Vietri specializes in the tradition of Italian Majolica (aka Maiolica) pottery. About two centuries ago artisan's began painting ceramics with a base coat of white glaze, then painting patterns over the top. Done properly, this results in today's stunning pieces. Done poorly, this results in pieces that may pass as authentic Maiolica, but are in fact cheap fakes. Today it is possible to find recreations of ancient Maiolica designs; these tend to be much different than today's pieces, (and cost more besides.)
The art of Maiolica is labor intensive and has fallen victim to globalization. Tourists generally don't know any better and often shop on price alone. Many of the pieces labeled for sale were actually made in other third world countries using lead glazes and poor quality painting. These pieces will not stand up to a dishwasher, cannot be used in a microwave and may leach lead into your food. So how do you know if you have a piece of authentic Maiolica?
First, look for a factory stamp on the bottom. With the stamp, the piece is likely to be authentic. If the piece in question has the name "Vietri" or the name of the shop hand-painted on the bottom, this may be a poor-quality piece made in some third world sweatshop. Second, the larger pieces may have a stamp pressed into the wet clay around the bottom. This is another good sign. Third, look at the quality of the painting. If either the white glaze or the painted design look somewhat transparent, looking something like a water color instead of an acrylic or oil paint would look, then it may well be a fake piece. Fourth, look for signs the piece was pressed in a machine instead of being hand-thrown on a potter's wheel. Machine made pots may have a slight vertical line made where the two halves were joined together. Hand thrown pots may or may not have slight horizontal imperfections left over from the throwing process, but vertical flaws indicate a machine-made piece. Finally, if the piece is tableware rather than decorative, ask for some certification that the pottery is lead-free. Reputable shops will provide it for you. (Many of the shop workers don't speak much English, so you'll have to resort to your Italian phrase books.)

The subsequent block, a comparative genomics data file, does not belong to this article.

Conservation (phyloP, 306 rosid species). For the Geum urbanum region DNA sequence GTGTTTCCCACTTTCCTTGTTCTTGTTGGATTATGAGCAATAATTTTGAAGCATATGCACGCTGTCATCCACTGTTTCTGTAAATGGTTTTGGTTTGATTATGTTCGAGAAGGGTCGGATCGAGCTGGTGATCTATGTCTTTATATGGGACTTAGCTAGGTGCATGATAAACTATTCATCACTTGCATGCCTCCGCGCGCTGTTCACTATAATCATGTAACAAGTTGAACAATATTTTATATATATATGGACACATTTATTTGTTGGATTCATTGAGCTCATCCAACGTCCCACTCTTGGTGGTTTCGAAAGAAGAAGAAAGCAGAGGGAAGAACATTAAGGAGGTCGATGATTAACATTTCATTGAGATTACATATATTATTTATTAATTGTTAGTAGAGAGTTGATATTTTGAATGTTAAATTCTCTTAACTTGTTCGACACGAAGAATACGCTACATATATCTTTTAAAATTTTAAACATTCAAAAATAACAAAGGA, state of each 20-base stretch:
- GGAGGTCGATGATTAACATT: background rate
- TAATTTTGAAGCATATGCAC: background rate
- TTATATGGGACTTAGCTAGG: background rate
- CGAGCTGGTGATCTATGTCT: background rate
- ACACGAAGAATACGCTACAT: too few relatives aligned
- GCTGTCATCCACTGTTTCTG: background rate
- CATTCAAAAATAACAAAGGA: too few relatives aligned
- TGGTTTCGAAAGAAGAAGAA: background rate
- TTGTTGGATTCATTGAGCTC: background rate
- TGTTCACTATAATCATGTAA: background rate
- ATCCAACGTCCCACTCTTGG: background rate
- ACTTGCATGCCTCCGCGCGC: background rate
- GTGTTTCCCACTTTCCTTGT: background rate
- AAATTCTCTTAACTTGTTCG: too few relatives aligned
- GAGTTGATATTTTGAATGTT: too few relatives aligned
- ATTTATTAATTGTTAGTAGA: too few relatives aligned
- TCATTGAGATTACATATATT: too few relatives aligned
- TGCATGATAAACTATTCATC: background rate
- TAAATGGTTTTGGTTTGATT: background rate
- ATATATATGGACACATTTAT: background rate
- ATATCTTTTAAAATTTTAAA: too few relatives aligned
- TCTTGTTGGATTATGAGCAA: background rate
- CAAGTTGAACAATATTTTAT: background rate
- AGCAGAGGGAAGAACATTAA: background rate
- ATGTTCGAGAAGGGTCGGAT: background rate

If you visit Vietri, go to Verena Ceramica and spend some time with Giovanni. Ask him to show you the differences between a genuine and a fake piece. Once you see it, you'll never forget it. If you're really nice, if Giovanni is not too busy, (and if the factory is open,) he may let you visit.
You can view the Stars & Stripes Travel pages about Vietri here. I've copied them here.
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Last edited on May 22, 2004